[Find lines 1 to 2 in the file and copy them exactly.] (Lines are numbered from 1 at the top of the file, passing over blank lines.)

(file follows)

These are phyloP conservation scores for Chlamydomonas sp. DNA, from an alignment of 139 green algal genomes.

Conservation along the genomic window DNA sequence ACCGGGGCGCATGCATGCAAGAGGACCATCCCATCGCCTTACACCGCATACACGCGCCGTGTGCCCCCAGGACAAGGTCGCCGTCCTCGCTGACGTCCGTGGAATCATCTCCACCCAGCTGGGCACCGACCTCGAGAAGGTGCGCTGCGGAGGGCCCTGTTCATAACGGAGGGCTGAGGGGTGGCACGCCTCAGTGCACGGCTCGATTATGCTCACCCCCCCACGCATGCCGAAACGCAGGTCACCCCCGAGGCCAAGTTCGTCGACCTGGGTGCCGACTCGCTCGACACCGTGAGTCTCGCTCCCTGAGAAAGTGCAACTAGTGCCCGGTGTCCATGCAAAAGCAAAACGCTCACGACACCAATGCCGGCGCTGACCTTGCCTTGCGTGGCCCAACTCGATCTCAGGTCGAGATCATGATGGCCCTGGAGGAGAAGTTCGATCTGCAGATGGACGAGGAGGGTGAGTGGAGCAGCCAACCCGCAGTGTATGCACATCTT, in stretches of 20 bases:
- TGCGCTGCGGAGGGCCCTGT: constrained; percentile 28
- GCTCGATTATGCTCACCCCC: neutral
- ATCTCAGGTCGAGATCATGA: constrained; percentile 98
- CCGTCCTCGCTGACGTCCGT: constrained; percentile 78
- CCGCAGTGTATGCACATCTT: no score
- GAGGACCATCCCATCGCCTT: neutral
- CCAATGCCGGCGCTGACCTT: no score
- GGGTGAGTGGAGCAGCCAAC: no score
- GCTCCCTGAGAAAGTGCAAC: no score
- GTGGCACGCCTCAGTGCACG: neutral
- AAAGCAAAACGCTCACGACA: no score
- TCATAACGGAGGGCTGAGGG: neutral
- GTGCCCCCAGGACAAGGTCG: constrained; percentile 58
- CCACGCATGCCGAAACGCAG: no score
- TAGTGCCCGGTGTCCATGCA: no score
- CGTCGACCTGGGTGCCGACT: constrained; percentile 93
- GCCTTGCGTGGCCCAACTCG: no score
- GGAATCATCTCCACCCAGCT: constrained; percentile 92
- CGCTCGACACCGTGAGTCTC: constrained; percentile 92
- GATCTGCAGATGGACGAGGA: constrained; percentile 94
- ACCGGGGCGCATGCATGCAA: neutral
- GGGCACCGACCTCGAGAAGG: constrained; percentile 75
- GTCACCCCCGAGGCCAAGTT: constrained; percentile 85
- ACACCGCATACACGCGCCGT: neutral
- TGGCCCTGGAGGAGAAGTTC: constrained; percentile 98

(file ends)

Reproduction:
These are phyloP conservation scores for Chlamydomonas sp. DNA, from an alignment of 139 green algal genomes.

Conservation along the genomic window DNA sequence ACCGGGGCGCATGCATGCAAGAGGACCATCCCATCGCCTTACACCGCATACACGCGCCGTGTGCCCCCAGGACAAGGTCGCCGTCCTCGCTGACGTCCGTGGAATCATCTCCACCCAGCTGGGCACCGACCTCGAGAAGGTGCGCTGCGGAGGGCCCTGTTCATAACGGAGGGCTGAGGGGTGGCACGCCTCAGTGCACGGCTCGATTATGCTCACCCCCCCACGCATGCCGAAACGCAGGTCACCCCCGAGGCCAAGTTCGTCGACCTGGGTGCCGACTCGCTCGACACCGTGAGTCTCGCTCCCTGAGAAAGTGCAACTAGTGCCCGGTGTCCATGCAAAAGCAAAACGCTCACGACACCAATGCCGGCGCTGACCTTGCCTTGCGTGGCCCAACTCGATCTCAGGTCGAGATCATGATGGCCCTGGAGGAGAAGTTCGATCTGCAGATGGACGAGGAGGGTGAGTGGAGCAGCCAACCCGCAGTGTATGCACATCTT, in stretches of 20 bases: